German motor-vehicle maker Volkswagen won't be changing the name of its U.S. subsidiary to "Voltswagen of America," and says a statement announcing the new name was an early April Fools' Day prank, news reports said Wednesday.

Volkswagen says it leaked a false news release on the name change as a funny way to promote a new electric utility vehicle.

"The alleged renaming was designed to be an announcement in the spirit of April Fools' Day, highlighting the launch of the all-electric ID.4 SUV," Volkswagen representative Mark Gillies says in an emailed statement late Tuesday Eastern time.

An incomplete version of the initial news release went out briefly on the company's U.S. newsroom website before being removed.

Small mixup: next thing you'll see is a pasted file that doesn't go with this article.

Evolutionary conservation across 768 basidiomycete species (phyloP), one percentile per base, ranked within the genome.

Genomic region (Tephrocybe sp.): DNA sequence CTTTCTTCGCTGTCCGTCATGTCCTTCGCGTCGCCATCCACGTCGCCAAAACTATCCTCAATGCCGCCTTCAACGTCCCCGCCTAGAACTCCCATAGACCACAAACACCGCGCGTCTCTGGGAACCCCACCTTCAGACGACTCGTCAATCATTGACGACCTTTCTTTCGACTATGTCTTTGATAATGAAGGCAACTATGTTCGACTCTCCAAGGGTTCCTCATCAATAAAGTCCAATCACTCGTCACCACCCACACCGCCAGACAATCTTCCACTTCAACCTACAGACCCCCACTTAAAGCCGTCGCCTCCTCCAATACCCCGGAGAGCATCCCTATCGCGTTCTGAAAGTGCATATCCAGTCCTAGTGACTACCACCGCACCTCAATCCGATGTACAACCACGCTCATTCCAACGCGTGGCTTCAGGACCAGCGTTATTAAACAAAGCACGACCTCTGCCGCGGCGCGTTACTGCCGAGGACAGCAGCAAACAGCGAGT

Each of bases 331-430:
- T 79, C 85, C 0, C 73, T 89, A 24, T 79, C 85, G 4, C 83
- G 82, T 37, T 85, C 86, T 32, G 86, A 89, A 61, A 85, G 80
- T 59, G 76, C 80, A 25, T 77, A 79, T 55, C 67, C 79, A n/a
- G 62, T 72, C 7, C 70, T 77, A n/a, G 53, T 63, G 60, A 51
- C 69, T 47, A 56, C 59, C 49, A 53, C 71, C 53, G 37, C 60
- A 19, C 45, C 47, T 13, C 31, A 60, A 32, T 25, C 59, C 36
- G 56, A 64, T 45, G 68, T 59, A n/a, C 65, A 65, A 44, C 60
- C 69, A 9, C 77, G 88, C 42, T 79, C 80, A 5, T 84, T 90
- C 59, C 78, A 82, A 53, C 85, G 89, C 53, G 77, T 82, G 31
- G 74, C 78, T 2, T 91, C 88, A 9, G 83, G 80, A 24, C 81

News organizations, including CNBC, The Washington Post, The Associated Press and USA Today, reported the release as news after it was confirmed by unnamed sources within Volkswagen - who allegedly lied to several reporters.

The prank even briefly pushed Volkswagen's stock price up. Its American depositary shares were up nearly 9% Tuesday on the over the counter market and were expected to open Wednesday up another 0.5% at $37.77. The Wall Street Journal was the first to expose the deception by contacting a Volkswagen official at the company's headquarters in Germany.

The trickery left some branding experts shaking their heads about Volkswagen's strategy - particularly when the company was at the center of an emissions scandal in September 2015.

"Goofing around about who it is and what it's trying to do...strikes me as really, really bad taste. It's just terrible," Paul Argenti, a professor of corporate communications at Dartmouth's Tuck School of Business, said.